The Fraud Examiner

Corporate Conduct: Guidance From Afar

By Peter Goldmann, CFE 


Long before Sen. Paul Sarbanes and Rep. Michael Oxley took it upon themselves to craft a federal law designed to thwart mega-accounting frauds like those at Enron, Tyco and WorldCom, a respected, retired judge in South Africa named Mervyn King was hard at work fashioning a set of standards aimed at enhancing corporate board, audit committee and internal audit influence over governance and risk mitigation... including fraud risk.


The first draft of the "King Report on Governance for South Africa" was published in 1994. It was considered by some to be groundbreaking work in the area of corporate governance. But it lacked much of the "muscle" that many felt was needed to keep businesses on an ethical path. Hence, "King II" was published in 2002. It introduced the key elements of board responsibility and risk management.


It was upon the foundation of King II that the current version, predictably dubbed "King III," was written, adding substantive standards for board conduct, risk mitigation and internal audit responsibility. The provisions in these key areas are all well worth reading by Americans for whom the gold standard of corporate governance continues to be Sarbanes-Oxley -- whose essential confinement to management’s responsibility for ensuring the effectiveness of internal controls (Section 404) seems rather inadequate in light of the massive frauds that were perpetrated during the boom years leading up to the recession of 2008.


Key Provisions 

Unlike most corporate governance codes (including Sarbanes-Oxley), King III is non-legislative, and is based on principles and practices. It also espouses an "apply or explain" approach, unique to the Netherlands until King, and now also found in the 2010 Combined Code from the United Kingdom.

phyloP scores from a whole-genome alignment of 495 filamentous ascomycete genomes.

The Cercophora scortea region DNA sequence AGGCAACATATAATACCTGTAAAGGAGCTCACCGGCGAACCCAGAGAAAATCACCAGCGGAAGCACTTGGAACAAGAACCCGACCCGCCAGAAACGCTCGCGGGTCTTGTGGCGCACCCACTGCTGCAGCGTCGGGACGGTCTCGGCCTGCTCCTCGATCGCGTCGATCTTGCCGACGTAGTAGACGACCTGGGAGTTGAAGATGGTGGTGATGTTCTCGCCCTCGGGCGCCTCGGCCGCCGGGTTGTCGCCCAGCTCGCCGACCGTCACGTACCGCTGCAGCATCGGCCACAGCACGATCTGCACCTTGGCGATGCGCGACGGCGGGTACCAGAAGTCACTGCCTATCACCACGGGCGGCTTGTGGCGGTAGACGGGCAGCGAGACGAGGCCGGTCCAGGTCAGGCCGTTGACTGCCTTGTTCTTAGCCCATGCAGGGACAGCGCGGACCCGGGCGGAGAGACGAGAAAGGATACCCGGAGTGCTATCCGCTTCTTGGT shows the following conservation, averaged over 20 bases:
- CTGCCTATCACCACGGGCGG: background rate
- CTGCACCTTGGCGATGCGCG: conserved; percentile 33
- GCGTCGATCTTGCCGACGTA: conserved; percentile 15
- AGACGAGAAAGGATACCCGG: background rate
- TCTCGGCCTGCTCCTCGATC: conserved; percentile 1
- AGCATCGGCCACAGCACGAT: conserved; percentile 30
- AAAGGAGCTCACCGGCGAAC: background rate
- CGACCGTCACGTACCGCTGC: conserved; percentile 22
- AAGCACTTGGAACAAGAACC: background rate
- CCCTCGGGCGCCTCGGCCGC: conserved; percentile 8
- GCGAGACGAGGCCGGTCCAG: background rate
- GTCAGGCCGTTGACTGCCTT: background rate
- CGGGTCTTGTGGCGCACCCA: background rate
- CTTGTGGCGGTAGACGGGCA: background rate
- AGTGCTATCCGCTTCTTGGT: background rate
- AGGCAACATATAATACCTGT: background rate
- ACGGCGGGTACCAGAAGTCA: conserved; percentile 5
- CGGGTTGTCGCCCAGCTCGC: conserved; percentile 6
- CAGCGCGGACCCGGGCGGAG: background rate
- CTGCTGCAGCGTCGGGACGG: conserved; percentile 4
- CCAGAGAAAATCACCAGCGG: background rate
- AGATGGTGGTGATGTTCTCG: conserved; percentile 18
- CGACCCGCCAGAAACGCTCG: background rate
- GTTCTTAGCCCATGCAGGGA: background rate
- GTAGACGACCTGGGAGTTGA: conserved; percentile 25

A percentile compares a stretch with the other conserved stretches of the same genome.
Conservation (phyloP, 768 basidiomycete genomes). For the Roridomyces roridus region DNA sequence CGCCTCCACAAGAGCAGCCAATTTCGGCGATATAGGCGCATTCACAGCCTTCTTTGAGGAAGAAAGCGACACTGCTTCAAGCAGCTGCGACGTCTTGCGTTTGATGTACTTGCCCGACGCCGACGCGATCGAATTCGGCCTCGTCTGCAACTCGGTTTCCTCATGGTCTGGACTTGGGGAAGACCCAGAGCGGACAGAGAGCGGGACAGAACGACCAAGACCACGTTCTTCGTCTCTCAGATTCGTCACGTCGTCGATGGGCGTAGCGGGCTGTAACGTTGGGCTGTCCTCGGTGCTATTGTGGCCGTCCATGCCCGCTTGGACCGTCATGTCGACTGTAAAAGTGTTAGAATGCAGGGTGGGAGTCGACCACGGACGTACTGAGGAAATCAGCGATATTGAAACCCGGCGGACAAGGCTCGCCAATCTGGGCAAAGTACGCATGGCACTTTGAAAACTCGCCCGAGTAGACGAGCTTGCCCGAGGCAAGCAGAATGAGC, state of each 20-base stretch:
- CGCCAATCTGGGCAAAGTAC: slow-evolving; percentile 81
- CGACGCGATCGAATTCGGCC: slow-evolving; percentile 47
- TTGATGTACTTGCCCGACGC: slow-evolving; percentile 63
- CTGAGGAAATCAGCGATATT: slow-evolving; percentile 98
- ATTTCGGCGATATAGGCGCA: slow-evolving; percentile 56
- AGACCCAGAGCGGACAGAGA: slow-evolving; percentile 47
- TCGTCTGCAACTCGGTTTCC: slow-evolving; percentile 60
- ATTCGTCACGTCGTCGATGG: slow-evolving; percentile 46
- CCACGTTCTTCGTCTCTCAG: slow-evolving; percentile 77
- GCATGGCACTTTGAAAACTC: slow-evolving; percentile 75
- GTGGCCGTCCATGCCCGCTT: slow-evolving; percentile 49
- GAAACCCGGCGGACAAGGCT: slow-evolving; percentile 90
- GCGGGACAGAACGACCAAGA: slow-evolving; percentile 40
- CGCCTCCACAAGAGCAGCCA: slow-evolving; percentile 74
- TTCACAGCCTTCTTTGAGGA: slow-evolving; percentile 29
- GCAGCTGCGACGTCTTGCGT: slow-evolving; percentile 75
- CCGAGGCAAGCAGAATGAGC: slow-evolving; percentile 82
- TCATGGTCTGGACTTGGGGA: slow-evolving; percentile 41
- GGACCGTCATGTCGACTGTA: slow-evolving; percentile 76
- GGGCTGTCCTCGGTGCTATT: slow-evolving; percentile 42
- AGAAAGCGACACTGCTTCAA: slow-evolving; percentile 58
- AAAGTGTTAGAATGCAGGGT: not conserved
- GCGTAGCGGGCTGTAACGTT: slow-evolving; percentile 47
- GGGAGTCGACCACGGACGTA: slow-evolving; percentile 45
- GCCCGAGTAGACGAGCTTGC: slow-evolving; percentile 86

The philosophy of King III consists of the three key elements of leadership, sustainability and good corporate citizenship. It views good governance in refreshingly simple terms, namely effective, ethical leadership. King III insists that leaders direct the company in order to achieve sustainable economic, social and environmental performance.


In a rather more philosophical vein than would likely be found in U.S. corporate governance laws and professional standards, King III defines "sustainability" as the primary moral and economic imperative of this century. Its view on corporate citizenship flows from a company's standing as a juristic person under the South African constitution and should operate in a sustainable manner.


This, of course, is nothing uniquely South African. It just so happens that the common sense view of how businesses should behave was born in that country (whose history, notably enough, is densely blemished by government and corporate conduct, which might well be defined as the egregious opposite of what King III espouses).

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